ToL is a subtest of Brief Assessment of Cognitions – Affective Disorders [14,16]. The ToL is aimed at assessing spatial problem-solving abilities [30]. The participants are presented with two images of three pegs of unequal length with colored balls on them; the aim of the task is to identify the number of balls that should be moved in order to make two images look alike. For the purpose of this study, we used the characteristic of impulsive decision-making, which was calculated as a logarithm of the ratio of correct to erroneous choices made within 20 sec.

CPT-IP is aimed to measure inhibition control [2]. We used the computerized version of the CPT-IP, which was developed using free software PEBL [26]. In this task, the participants are presented with two-, three-, and four-digit numbers and are asked to press the space bar, when two identical numbers are shown consequently. The numbers are shown for 50 ms followed by 950 ms of dark time. The response inhibition index is calculated as the mean of d-prime values for each session.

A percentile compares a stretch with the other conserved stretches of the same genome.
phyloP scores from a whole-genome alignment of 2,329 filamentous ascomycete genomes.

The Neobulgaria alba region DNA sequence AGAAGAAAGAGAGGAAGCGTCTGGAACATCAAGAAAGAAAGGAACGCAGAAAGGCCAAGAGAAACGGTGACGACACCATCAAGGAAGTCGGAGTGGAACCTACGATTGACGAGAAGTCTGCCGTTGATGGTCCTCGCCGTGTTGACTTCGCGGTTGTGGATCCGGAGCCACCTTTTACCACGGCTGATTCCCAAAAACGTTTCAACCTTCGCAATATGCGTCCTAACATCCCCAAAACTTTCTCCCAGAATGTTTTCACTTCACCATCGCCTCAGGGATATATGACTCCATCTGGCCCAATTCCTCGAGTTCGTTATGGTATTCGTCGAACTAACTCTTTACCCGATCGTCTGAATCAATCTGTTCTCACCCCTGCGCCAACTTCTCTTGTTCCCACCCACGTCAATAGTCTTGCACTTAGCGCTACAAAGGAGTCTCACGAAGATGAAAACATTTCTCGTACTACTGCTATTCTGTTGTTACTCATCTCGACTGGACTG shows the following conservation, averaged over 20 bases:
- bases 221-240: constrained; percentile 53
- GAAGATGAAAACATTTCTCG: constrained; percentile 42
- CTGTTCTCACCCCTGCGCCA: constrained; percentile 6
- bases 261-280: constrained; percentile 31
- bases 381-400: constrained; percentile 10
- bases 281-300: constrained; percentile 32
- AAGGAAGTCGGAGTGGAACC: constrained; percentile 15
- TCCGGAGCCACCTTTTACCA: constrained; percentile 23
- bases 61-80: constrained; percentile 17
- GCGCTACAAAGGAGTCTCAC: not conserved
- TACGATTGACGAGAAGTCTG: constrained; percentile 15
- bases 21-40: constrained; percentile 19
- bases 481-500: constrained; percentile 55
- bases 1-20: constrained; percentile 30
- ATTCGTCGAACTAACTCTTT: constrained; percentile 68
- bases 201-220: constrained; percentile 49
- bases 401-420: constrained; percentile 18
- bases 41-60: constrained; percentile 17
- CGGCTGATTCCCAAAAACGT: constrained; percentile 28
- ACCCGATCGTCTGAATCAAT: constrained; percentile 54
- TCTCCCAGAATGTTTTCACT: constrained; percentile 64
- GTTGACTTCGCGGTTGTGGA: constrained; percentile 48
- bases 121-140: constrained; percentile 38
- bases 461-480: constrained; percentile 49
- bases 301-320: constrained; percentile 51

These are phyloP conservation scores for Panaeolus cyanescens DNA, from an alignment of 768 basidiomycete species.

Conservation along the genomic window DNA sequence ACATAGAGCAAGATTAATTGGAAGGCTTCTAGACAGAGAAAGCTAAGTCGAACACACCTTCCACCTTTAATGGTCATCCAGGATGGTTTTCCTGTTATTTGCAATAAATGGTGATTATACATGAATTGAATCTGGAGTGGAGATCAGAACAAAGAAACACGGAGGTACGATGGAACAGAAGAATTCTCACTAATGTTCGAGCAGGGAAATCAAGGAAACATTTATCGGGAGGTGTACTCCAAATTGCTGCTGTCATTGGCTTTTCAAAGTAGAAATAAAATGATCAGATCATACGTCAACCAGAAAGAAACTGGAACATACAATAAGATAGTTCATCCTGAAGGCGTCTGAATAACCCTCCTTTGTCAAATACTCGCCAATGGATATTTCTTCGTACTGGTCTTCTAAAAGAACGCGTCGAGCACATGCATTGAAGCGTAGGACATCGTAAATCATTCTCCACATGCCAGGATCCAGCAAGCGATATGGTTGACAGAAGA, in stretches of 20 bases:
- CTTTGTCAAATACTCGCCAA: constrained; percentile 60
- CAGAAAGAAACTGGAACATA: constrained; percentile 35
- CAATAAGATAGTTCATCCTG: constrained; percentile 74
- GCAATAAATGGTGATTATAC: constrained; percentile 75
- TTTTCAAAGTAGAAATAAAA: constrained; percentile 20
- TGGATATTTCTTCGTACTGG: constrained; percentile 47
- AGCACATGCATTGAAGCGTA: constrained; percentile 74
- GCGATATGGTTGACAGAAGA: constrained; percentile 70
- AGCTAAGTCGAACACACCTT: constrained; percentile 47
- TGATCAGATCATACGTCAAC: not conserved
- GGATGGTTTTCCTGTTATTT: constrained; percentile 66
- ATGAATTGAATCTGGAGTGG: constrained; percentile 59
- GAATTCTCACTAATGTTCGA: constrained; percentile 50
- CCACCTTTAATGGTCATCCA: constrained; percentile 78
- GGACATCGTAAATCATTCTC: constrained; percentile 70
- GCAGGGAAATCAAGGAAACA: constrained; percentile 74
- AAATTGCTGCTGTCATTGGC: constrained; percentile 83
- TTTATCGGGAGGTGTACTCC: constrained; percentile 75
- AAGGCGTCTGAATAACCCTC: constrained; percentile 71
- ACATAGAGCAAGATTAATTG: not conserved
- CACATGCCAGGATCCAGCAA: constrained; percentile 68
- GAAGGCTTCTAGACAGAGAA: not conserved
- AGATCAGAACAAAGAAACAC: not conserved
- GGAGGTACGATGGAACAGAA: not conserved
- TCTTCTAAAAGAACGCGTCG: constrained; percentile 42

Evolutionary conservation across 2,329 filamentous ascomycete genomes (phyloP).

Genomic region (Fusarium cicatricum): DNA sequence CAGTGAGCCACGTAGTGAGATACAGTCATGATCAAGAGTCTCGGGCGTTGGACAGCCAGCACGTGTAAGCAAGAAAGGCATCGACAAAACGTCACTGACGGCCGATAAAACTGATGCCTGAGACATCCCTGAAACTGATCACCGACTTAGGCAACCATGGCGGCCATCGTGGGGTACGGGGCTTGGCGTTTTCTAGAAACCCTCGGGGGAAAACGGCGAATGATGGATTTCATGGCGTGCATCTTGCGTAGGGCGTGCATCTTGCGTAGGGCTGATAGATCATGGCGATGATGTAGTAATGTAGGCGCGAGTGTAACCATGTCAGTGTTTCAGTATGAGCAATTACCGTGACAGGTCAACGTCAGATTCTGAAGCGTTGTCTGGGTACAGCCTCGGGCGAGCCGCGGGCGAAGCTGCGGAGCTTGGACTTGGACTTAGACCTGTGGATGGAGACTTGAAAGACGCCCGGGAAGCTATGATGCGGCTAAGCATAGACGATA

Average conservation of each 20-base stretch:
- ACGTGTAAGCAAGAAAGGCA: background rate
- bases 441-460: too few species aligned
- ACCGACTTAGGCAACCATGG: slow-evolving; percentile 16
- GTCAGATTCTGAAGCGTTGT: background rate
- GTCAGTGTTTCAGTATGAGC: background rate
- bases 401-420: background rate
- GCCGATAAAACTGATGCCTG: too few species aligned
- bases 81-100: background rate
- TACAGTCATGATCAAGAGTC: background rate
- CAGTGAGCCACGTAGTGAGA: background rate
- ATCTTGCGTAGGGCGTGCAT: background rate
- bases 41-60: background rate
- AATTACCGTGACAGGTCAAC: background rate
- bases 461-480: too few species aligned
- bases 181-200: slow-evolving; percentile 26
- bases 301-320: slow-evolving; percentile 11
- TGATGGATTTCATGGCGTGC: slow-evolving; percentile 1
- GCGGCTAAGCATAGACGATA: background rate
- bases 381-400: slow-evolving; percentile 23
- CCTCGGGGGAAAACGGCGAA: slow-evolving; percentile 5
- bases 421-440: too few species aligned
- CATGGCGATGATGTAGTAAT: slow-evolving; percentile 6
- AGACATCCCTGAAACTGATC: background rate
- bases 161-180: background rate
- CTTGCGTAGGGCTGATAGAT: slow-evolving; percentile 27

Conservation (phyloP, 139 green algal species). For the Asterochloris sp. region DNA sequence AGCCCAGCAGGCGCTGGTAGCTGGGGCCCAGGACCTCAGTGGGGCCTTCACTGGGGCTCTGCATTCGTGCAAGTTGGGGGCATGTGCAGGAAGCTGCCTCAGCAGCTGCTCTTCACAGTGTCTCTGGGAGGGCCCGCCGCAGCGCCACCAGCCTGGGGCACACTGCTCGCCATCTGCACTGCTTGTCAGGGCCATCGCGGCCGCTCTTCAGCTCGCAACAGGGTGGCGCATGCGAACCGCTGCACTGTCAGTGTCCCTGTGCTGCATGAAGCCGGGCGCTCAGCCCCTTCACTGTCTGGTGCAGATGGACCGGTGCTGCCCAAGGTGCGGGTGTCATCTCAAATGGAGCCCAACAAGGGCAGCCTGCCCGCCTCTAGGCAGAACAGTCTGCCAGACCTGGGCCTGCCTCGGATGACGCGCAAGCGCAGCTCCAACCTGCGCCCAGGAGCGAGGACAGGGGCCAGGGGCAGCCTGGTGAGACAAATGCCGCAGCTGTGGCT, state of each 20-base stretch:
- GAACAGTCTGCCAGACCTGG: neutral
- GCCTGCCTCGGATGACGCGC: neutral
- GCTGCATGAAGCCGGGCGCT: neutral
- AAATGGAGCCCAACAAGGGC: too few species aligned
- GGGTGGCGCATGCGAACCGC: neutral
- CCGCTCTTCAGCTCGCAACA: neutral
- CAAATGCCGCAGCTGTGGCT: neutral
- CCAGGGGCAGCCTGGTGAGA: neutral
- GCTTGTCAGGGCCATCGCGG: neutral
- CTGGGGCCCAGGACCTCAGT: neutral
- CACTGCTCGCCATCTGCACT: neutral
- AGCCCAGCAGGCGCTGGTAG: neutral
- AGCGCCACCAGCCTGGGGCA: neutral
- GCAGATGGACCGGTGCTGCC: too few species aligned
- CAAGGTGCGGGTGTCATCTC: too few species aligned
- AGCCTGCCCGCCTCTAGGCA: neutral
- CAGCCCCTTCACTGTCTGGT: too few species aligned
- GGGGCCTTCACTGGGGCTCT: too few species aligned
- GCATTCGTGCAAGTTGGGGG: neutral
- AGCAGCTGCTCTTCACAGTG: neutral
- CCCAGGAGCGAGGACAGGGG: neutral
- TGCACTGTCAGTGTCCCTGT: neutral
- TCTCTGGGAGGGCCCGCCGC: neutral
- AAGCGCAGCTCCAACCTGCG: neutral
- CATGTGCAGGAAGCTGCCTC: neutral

DDT is aimed at measuring temporal discounting (Kirby & Marakovic, 1996). The participants are presented with a set of hypothetical choices, asking to choose a smaller monetary reward now or greater reward later. The k index was used as a discounting of the delays characteristics in the current study.

Stroop task with neutral, emotional, and alcohol stimuli [36] is aimed at measuring response interference control. The participants are presented with the sheets of paper each containing four columns of names of colors printed in different colored ink (red, green, and blue). The participants are instructed to name the color of the ink of the printed words during the period of 30 sec. In addition, the authors of the current study used Stroop task with emotion stimuli and Stroop task with alcohol stimuli. The former one was derived from the BAC-A and the latter one was developed by the authors of the study.